• The Covid-19 pandemic has placed burden on healthcare systems across the world, with pathways of care being severely disrupted. A multi-sectoral approach is required to address intervention and prevention needs, and address blockages to care, with support provided at places of work, school and home, as well as healthcare facilities
  • Communication is key, and strategies must be rapid and effective, to counter the large volume of misinformation being spread. These messages must be accessible to all and help everyone recognise and manage the occurrence of mental ill-health. They should also address risk factors, whether that be the stigma of those who are ill or the isolation of many across the world
  • While many systems-level approaches and grass-roots community efforts have been providing care, especially for those negatively affected by lockdown and isolation. However, people often don’t know where or how to access this support. Information on available services and appropriate referral system is required to help minimise the treatment gap

Challenge #2: Limited sustainability and feasibility of approaches to mental health service provision

  • Mental health support is often provided by international organisations across many low- and middle-income countries. When the funding stops, so may the programme. Mental health systems require strengthening through state-led funding, ensuring sustainability throughout the pandemic and beyond, especially important when many mental health issues may not be apparent for some time
  • Building local capacity is a must, especially in settings with few mental health personnel. The use of mhGAP, Psychological First Aid (PFA) training and other mental health capacity building resources can help strengthen systems with limited human resources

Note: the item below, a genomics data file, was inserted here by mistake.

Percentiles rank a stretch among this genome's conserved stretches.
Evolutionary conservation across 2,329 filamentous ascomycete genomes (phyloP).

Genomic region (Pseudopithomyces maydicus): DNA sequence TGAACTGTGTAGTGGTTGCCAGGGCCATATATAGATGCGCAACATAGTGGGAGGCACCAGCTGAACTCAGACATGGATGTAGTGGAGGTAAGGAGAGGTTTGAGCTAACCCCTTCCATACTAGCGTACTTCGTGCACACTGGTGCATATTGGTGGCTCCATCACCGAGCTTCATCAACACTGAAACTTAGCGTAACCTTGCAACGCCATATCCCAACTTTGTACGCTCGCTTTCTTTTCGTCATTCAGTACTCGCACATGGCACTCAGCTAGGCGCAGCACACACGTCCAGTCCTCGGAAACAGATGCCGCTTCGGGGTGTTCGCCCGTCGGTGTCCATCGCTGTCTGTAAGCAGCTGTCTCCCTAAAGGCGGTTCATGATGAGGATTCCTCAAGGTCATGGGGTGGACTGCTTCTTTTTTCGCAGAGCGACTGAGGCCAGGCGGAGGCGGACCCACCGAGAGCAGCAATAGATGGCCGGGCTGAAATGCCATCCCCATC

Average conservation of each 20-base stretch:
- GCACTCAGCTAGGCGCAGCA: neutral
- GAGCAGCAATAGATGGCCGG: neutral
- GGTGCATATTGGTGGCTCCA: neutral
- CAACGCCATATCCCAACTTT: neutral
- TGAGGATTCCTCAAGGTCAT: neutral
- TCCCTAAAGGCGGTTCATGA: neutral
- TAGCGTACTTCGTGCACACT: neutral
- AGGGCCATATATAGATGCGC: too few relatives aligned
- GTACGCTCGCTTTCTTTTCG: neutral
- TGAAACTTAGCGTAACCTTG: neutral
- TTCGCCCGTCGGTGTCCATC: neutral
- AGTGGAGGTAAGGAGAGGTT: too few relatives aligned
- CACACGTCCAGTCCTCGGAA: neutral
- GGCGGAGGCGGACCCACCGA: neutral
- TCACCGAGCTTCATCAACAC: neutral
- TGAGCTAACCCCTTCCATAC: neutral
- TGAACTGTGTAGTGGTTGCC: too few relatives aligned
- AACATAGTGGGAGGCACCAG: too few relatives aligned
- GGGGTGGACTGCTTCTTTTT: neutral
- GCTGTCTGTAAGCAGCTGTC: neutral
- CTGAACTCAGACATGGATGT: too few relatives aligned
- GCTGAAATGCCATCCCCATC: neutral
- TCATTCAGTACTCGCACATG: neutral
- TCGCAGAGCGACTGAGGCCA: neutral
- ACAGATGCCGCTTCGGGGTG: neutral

• Appropriate supervision and support is needed for workers who may be asked to provide additional mental health support, as this is may prove to be a significant burden of care. This is a particular challenge in many low-resource settings, with few mental health specialists to provide oversight and ensure fidelity of treatment approaches
  • Mental health services need to be accessible and feasible for all during this time, including for people with disabilities, women/girls, those that are homeless and other groups who are likely to face barriers to care

Challenge #3: Mental health support is challenging to provide during a pandemic as unique as Covid-19

  • Mental health interventions, such as mhGAP and PFA, tend to use western and bio-medical treatment models. Cultural adaptations are needed to support, especially when countries or regions are in a state of quarantine and lockdown that may make traditional treatment options a challenge. This may include video-conferencing for talking therapy or use of social media for support groups. It is important to note, however, that some groups (such as older people or homeless populations) may face additional barriers accessing digital technologies
  • Alternatives possible during quarantine should also be promoted, such as self-care practices, recreational activities and support seeking through local or international communities

Challenge #4: Available evidence is sparse and offers poor methodology

  • Additional research is needed into the effectiveness of interventions and preventative programming during this pandemic. Identifying barriers and facilitators to service delivery can help health systems and policy makers allocate funds to the most appropriate solutions
  • Research must follow best practice research methodology, and should include a diverse pool of stakeholders (including people with psychosocial disabilities) at all levels, from research teams to participants

Finding the answers

We conducted a review of reviews, examining systematic, narrative, and other types of review evidence on mental health support during a pandemic, focused on intervention and health system service delivery. With the Covid-19 outbreak being relatively recent, and with evidence limited, we expanded the review to include any epidemic or pandemic that has arisen in both high-income and low- and middle-income countries. This evidence note is based on the findings of 6 reviews, of which 1 focused on Covid-19, 1 on Ebola and 4 on emerging disease outbreaks more broadly (such as H1N1 Influenza, SARS, MERS and Swine Flu), including situations borne of these crises, such as quarantine and isolation.

Recommendations & actions

A multi-sectoral approach is needed to address mental health issues

Key recommendation

A multi-sectoral approach utilising effective partnership is necessary to address the multi-factorial risk of mental health issues

Action

Collaboration between service providers, both public and private, is needed to ensure a multi-sectoral approach that addresses both prevention and intervention. This is fostered by rapid and effective communication from international, national and local actors.